Saturday, 3 April 2010

BRAHMS TONIGHT! by The Philharmonic Orchestra / Review

The Philharmonic Orchestra
William Ledbetter, Presenter
Lim Yau, Conductor
Esplanade Concert Hall
Thursday (1 April 2010)

This review was published in The Straits Times on 3 April 2010.

It speaks volumes of the classical music scene here that a semi-professional orchestra is taking the lead in musical education and audience development. It is not surprising since The Philharmonic Orchestra is led by Lim Yau, one of Singapore’s foremost music teachers.

His place is neither behind an academic desk, nor does he carry the title of doctor or professor, but on the podium he has educated and influenced thousands of minds. Young orchestral players, long-suffering singers and willing audiences have responded to his droll, no-nonsense approach to music.

A new page was turned with his initiation of the Composers Tonight! series of concerts, where a fun and interactive element accompanies the oh-so-serious classics. Aided by American actor-presenter William Ledbetter’s 45-minute illustrated introduction to Brahms’ First Symphony in C minor, this concept of “insight and sound” could not have been better led.

Ledbetter (left) is a personable and humourous communicator who eschews technical jargon, yet does not speak down to his audience. His simple explanations of complex issues such as sonata form were helpful, and got the audience to recognise themes within a movement through a series of hand actions.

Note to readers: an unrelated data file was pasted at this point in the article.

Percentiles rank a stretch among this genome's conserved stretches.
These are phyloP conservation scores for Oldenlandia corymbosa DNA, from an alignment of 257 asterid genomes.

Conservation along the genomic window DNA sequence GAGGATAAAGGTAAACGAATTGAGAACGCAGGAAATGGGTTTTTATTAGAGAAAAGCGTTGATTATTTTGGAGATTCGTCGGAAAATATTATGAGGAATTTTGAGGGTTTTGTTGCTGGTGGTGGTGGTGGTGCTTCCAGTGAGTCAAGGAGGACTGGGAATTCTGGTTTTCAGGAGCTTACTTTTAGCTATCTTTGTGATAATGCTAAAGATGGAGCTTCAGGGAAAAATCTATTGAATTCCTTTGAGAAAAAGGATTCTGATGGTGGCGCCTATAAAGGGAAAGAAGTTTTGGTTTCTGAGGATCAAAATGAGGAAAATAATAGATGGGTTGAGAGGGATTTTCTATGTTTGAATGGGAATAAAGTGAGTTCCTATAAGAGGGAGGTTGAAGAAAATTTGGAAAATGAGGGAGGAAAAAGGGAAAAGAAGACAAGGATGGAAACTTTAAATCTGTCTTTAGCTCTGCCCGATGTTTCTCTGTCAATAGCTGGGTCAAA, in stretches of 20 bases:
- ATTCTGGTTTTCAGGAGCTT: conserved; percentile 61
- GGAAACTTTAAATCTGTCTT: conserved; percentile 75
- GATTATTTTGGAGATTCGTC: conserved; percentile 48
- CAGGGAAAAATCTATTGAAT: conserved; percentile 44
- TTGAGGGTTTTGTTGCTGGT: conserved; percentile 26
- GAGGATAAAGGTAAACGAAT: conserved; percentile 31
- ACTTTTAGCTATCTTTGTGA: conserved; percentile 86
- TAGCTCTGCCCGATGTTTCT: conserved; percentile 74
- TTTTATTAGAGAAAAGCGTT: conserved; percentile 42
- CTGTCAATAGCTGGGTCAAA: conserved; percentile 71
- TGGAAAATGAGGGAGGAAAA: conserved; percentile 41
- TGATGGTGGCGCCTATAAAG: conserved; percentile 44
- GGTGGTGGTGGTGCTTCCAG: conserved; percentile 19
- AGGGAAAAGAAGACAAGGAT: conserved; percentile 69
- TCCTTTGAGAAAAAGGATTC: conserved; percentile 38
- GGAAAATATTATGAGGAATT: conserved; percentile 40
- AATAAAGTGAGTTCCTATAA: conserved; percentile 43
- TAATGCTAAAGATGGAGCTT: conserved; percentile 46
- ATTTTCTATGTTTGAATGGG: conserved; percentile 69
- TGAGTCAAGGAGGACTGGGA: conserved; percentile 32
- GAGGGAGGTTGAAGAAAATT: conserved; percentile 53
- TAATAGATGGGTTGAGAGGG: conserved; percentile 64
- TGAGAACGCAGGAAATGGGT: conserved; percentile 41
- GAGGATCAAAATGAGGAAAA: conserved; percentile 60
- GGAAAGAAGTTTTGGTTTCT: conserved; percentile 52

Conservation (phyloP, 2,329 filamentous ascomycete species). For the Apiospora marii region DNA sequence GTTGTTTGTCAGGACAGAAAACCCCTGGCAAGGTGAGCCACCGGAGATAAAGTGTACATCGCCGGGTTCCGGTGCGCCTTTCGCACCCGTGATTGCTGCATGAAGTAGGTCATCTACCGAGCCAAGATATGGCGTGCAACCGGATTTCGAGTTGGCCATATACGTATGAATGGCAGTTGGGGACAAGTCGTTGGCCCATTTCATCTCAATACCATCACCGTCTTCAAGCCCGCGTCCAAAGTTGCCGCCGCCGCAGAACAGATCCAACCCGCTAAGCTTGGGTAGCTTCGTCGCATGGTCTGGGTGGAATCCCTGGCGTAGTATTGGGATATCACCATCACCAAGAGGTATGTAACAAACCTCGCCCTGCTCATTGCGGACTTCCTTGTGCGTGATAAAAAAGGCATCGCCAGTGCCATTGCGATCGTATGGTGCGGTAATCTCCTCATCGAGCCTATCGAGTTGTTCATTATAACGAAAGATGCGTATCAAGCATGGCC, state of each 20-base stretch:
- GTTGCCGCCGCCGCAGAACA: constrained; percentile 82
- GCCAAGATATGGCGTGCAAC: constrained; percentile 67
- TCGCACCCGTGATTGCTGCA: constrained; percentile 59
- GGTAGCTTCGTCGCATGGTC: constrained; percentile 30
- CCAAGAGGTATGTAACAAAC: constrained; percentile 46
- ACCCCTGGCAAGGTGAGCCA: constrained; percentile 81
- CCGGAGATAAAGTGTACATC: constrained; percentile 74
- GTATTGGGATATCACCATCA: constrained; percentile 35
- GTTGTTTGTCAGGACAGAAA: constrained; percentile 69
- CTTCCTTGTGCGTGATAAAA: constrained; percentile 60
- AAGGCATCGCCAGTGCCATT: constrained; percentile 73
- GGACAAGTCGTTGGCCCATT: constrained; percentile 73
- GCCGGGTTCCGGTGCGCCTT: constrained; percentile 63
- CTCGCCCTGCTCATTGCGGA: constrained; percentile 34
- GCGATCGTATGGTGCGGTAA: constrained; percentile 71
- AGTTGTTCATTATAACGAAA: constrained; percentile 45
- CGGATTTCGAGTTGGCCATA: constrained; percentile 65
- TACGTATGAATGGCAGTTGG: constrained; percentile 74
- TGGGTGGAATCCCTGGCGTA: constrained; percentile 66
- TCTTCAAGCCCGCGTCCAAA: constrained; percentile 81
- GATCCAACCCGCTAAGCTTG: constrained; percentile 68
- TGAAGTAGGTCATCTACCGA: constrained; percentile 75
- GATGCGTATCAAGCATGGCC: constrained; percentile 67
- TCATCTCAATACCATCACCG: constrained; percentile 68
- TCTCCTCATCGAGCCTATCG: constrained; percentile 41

All this would have been in vain if the performance of the work itself failed to click. However Lim drew a taut and utterly coherent performance, drawing a big sound from his smallish orchestra. The first movement’s introduction was intense, helmed by timpanist Yeow Ching Shiong’s steady and insistent beat, and the ensuing Allegro did not let up.

The ebb and flows were well judged, with slow movement providing an oasis from the tension even if concertmaster Kathleen Koh’s violin solo was not always on pitch. Excellent woodwinds contributed to the third movement’s easy jocularity, leading without a break into the glorious finale. Here French horns and trombones rose to the occasion, dispelling the dark clouds to usher in the symphony’s “big tune” and onward to a blazing close.

Further symphonies await this treatment – Beethoven’s Pastoral, Tchaikovsky’s Fourth, Dvorak’s Ninth, Mahler’s First or Shostakovich’s Fifth. Can we hope for more?

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